It’s overwhelming to think of how much the world has changed since Julien Baker’s sophomore record Turn Out The Lights. Starting out tied to the contemporary American emo scene of the 2010’s, Baker along with her contemporaries Phoebe Bridgers and Lucy Dacus have all moved past their slowcore, quaint indie folk origins and created instrumentally rich records full that have propelled their careers forward.
A phrase floating around on Twitter before this album came out was “depression, but with drums” and if i’m being honest, Little Oblivions fits that description nicely. There is of course a lot more depth to it than that but the added percussion, especially on tracks like “Bloodshot” and “Ringside” make you wonder what Baker’s music would have been like had this been the norm from the start? The percussion ranges from hard hitting acoustic snare beats and cymbals to minimalistic loops that you feel like were added in with painstaking attention to detail.
Opener “Hardline” blasts your eardrums with a multitude of vibrant instrumentation choices, coupled with Baker’s acceptance of regression and struggles with addiction in the lyrics, making this a strong track to set off the album. It’s the first gut punch of many on Little Oblivions, with lyrics like “I’m telling my own fortune, something I cannot escape, I can see where this is going, but I can’t find the brake”. On her first release Sprained Ankle she claimed that she wished she could write songs about anything other than death, and even if it’s not always literally about death, Little Oblivions in a way has become a self fulfilling prophecy of sorts.
However, the expectations ‘Hardline’ sets for the rest of the record are hard to top. When Baker relied solely on her guitar and subtle ornamentations in her previous work, this made her songs a lot more memorable. In this case, it feels like there’s almost too much going on with Little Oblivions for tracks to always necessarily stand out on their own. “Faith Healer” and “Repeat” are the biggest departures from Baker’s sound, and despite some hard hitting, self deprecating lines, the by the numbers indie instrumentation becomes more of a distraction than enhancing the listening experience. The gospel inspired backing vocals on “Favor” provided by her Boygenius bandmates work well in a more stripped back context, even if it’s because the acoustic guitar lead is reminiscent of early Elliott Smith.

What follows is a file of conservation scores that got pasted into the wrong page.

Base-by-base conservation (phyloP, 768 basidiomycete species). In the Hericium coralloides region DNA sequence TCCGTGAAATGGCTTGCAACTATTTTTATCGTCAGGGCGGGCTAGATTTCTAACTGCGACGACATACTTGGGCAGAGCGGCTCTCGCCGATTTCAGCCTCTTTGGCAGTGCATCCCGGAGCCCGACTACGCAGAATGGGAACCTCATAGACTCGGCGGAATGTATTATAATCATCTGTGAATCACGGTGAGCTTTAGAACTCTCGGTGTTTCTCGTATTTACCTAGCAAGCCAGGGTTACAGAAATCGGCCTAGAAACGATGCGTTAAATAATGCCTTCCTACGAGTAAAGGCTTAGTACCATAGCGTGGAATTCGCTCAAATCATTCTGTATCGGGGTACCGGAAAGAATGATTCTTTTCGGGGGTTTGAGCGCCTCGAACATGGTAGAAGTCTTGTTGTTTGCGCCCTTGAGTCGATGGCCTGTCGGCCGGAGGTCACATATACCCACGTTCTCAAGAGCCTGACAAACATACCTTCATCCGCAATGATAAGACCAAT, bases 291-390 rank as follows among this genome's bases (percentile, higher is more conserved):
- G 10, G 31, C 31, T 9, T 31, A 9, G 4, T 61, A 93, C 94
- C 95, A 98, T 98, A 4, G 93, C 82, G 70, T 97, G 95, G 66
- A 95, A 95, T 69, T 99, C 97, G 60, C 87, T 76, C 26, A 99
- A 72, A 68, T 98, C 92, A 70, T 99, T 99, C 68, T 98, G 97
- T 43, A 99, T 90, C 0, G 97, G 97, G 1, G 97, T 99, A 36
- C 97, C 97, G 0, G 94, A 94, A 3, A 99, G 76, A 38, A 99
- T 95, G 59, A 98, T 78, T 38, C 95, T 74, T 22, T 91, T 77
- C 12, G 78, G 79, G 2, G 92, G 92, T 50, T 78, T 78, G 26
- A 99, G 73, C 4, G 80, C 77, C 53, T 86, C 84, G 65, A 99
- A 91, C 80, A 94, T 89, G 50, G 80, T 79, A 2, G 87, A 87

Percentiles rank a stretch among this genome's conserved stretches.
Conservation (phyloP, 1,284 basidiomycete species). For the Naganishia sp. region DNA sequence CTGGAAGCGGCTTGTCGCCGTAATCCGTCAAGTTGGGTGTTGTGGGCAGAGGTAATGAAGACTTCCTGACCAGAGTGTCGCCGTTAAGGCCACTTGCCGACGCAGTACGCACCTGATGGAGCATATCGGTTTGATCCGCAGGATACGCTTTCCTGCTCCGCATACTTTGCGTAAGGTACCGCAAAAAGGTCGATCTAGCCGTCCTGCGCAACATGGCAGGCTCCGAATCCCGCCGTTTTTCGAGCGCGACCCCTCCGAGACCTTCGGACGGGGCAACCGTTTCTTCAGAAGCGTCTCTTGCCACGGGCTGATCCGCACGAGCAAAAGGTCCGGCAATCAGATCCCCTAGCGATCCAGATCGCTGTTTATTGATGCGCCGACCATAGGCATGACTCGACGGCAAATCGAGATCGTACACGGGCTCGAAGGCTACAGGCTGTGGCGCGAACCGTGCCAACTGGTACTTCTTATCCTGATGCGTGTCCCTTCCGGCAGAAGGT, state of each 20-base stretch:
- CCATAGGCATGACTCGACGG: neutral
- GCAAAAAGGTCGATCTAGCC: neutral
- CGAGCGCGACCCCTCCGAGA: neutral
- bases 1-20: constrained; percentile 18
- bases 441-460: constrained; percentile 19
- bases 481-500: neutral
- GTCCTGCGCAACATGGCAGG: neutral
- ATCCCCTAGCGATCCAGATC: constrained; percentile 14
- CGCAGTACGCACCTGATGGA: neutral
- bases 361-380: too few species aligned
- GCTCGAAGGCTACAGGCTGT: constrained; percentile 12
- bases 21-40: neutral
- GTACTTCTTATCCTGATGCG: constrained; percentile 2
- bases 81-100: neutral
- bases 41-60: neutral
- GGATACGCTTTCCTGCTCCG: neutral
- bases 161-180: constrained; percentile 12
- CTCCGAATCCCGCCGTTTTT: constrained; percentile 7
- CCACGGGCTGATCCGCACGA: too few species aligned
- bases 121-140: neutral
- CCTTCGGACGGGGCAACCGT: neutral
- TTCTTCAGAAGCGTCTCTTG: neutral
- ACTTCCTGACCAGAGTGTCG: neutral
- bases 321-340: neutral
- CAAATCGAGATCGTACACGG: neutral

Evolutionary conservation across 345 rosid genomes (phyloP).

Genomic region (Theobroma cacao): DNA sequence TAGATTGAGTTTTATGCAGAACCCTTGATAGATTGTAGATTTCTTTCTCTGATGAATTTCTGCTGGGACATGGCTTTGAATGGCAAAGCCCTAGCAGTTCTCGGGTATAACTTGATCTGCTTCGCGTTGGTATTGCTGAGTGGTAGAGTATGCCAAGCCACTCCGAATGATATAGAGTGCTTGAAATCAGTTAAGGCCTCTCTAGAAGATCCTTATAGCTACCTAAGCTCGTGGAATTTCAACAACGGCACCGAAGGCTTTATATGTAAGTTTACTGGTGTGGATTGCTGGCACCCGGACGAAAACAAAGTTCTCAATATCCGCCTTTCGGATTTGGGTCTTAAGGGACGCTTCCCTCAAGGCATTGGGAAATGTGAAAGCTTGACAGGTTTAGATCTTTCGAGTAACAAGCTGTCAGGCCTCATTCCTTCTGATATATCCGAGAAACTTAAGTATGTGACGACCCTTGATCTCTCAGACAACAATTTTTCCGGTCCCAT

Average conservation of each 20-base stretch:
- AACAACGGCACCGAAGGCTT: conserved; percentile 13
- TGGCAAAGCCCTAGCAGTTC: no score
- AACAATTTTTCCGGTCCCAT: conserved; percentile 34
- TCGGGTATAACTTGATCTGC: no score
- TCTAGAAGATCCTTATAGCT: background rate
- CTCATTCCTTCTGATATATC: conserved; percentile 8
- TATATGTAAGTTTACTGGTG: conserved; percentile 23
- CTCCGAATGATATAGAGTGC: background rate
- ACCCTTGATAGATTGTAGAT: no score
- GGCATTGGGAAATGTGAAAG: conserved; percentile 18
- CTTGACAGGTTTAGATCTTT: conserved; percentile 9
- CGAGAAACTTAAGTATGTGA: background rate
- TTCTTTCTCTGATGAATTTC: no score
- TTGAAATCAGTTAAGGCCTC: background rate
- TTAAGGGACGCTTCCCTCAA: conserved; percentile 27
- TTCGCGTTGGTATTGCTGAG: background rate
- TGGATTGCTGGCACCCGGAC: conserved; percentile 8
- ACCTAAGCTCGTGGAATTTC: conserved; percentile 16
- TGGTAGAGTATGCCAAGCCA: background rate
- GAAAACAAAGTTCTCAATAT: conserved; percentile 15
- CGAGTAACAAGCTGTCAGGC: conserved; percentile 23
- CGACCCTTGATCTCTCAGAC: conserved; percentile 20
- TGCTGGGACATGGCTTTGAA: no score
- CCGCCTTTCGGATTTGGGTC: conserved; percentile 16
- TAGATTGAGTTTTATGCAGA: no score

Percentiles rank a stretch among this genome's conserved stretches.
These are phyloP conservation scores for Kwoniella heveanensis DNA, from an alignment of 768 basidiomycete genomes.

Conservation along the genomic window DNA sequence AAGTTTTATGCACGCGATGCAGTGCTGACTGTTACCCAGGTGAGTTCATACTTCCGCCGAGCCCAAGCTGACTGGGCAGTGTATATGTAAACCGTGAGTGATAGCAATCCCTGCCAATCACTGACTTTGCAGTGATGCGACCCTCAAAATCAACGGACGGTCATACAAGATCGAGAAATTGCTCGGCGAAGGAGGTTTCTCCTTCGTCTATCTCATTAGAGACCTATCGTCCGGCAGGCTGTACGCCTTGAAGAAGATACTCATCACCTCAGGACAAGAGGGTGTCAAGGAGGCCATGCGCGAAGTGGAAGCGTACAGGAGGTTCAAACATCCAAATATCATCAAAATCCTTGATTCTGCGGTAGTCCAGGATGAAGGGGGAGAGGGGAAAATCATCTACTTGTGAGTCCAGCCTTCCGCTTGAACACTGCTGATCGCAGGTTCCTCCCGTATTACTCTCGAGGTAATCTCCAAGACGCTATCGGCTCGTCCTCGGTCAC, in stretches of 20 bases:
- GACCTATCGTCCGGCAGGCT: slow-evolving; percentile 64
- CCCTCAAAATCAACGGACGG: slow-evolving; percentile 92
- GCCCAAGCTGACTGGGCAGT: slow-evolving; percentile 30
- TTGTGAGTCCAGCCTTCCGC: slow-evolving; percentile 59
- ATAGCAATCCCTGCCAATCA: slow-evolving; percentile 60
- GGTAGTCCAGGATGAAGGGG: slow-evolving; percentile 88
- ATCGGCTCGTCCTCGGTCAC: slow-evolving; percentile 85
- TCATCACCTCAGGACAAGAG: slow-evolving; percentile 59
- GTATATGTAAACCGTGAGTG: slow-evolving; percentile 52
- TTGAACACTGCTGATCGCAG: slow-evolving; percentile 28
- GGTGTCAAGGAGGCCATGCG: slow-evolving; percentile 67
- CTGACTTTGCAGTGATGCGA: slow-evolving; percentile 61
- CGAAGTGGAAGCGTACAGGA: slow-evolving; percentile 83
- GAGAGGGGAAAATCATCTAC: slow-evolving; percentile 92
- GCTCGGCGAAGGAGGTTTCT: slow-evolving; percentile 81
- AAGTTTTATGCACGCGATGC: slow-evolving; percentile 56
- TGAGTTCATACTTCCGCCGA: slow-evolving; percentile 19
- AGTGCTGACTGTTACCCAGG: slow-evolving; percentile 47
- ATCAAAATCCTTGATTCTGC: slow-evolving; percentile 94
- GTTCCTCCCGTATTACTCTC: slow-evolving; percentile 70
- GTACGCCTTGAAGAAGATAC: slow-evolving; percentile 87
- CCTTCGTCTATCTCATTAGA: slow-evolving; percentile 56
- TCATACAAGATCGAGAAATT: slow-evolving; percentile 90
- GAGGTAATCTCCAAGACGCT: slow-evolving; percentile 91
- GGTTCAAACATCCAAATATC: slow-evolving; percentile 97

Case in point, “Song in E” sees Baker reaching almost cinematic heights with lavish piano notes, each key hit with further deliberation than the last. It doesn’t need a full backing ensemble to get its point across and would feel unnecessary if this were the case. She holds nothing back expressing this desire for self punishment and validation through that rather than whoever she’s hurt giving her nothing in return, even if from the outside that seems like the mature option; “I wish you’d hurt me, it’s the mercy I can’t take.”
Fans who wanted a fuller experience of Baker’s blunt autobiographical ventures will have a lot to sink their teeth into on Little Oblivions, alongside being able to channel cynical viewpoints and criticisms of herself into a form of empowerment rather than self pity or cringe. For the most part Baker is strongest when the instrumentation is minimal as too many of the songs on here don’t quite hit the same consistency of quality, despite the earnest songwriting. This is her biggest sounding album yet, but doesn’t always manage to make a lasting impression.